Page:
In control of combustion and ventilation equipment, it has been common to use variable positioning air dampers operated by an electric motor-driven mechanical mechanism to modulate airflow from a fan driven by a constant speed electric motor. Linear pneumatic and hydraulic actuators are also used to open and close dampers. The air is being admitted to a boiler for combustion, or is required for a process or a building ventilation system. Air dampers are crude devices that are not capable of being positioned accurately or repeatably. An electric motor with a worm-gear drive that is most often used to operate the dampers is usually a slow response device. The damper mechanism is usually somewhat “loose” giving a non-repeatable air restriction for any one position of the actuator mechanism. This results in errors in the closed loop control of the boiler or cooling application causing unstable control at worst, or delayed response at best.

Control action with a control valve is achieved by reducing or increasing the resistance to flow by opening or closing the control valve respectively as the process fluid passes through the control valve's opening. The resulting pressure drop is the cost of this method of flow control. The control valve must be sized to pass the maximum amount of process fluid required for the process. The process pump to move the fluid must be sized to have the same maximum fluid flow capacity and the capability to develop the pressure or head required to overcome any process elevation requirements, fluid flow friction losses, and the pressure loss across the control valve. The pump is usually driven by a constant speed AC electrical motor. The energy lost due to pressure drop across the control valve is unrecoverable.

The flow rate of air is controlled by reducing or increasing the resistance to flow by closing or opening the air damper respectively as air passes through the damper. The damper must be sized to pass the maximum amount of air required for combustion or ventilation. The fan must be sized to have the air movement capacity and to overcome any ductwork frictional losses (pressure drop) and the pressure loss through the air damper. The fan is usually driven by a constant speed AC electrical motor. The energy lost due to pressure drop across the damper is unrecoverable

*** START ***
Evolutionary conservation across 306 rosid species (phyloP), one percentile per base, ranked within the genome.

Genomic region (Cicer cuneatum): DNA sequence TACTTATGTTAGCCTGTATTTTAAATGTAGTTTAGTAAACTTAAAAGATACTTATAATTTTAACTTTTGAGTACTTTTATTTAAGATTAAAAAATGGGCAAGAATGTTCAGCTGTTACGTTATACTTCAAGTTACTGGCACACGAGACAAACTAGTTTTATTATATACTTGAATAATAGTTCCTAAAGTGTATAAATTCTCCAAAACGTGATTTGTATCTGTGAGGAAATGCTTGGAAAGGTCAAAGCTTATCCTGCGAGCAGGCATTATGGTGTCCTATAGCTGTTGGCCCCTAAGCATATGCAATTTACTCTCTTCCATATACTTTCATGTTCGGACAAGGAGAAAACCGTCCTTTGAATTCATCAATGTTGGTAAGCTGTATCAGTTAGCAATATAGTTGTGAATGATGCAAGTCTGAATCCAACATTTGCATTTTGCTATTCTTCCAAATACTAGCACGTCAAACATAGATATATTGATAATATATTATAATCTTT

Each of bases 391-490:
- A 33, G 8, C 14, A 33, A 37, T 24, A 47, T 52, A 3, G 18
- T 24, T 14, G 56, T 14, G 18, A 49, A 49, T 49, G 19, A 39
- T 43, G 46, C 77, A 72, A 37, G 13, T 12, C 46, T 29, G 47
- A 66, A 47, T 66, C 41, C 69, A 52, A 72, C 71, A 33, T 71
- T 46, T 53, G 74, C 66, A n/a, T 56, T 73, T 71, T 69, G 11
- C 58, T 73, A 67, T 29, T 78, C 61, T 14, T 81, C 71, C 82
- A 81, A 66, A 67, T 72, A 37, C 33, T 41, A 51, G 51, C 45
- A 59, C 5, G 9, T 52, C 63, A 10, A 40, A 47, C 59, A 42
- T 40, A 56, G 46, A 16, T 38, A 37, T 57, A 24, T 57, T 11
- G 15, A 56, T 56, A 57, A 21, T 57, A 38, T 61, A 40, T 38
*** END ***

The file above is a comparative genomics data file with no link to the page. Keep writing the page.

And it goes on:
DISCUSSION OF PRIOR ART

The invention of the AC variable speed drive by Reliance Electric in the late 1970's made the replacement of the pneumatic control valve a possibility. This fact was noticed by Exxon and was a major factor in their purchase of Reliance in 1981, even though this application was not mentioned in the original Reliance Patent. However, Exxon was unable to capitalize on this apparent benefit. Over the succeeding years, individual projects were implemented to substitute the AC variable speed drive/motor/pump combination for individual problem pneumatic control valves, but never implementing feedback flow control computations in the variable speed drive. The benefits of improved control loop stability, elimination of fugitive emissions, and reduction in maintenance expense were not observed or reported from these individual projects, however, they all noted the energy savings achieved by elimination of the pressure drop across the control valve.

Likewise, variable speed drives have been used on fan motors on several individual projects, usually to save energy by elimination of the dampers. These projects reported the energy savings, but did not note any improvement in the control of airflow, which for boiler control is critical, but for many HVAC applications was not relevant. They also did not report savings in maintenance of the air handling system, or reduction in noise from the elimination of the damper and use of a smaller fan and AC motor. None of these projects attempted to integrate airflow control computations into the variable speed drive.

BRIEF DESCRIPTION OF DRAWINGS

Brief Description of FIG. 1

FIG. 1 illustrates a conventional process control loop using a pneumatic (compressed air-operated) flow control valve (4) equipped with a valve positioner (3). The value of the flow is sensed by the Flow Transmitter (1) and sent to the controller (2). The controller compares the value of the flow signal with the desired setpoint and computes a new value for the control valve position, which it sends to the valve positioner (3). The valve positioner adjusts the air pressure being applied to the control valve's pneumatic force motor, thereby repositioning the control valve (4) and changing the rate of flow by increasing or decreasing the pressure drop at the control valve. The centrifugal pump (5) and its AC electric motor (6) operate at a constant speed. The AC electric motor must use a three phase starter or contactor (7).

Brief Description of FIG. 2

FIG. 2 illustrates the effect of applying this invention forming an improved process control loop. The separate controller, control valve, and its positioner are no longer required. The pump (5) and its AC electric motor (6) are smaller. An AC variable speed drive unit (7) has replaced the motor starter/contactor. Using available fieldbus technology, the flow transmitter (1) now sends its flow signal (PV) directly to the variable speed drive (7) that contains the flow control logic. The desired flow setpoint (SP) has been received from the controller across the network connection. The flow control logic compares the value of the flow with the desired setpoint and directly adjusts the speed of the electric motor by electronically changing the output frequency of the AC variable speed drive (7). The centrifugal pump (5) that is directly driven by the electric motor (6) will now operate at an increased or decreased speed thereby changing the flow rate directly.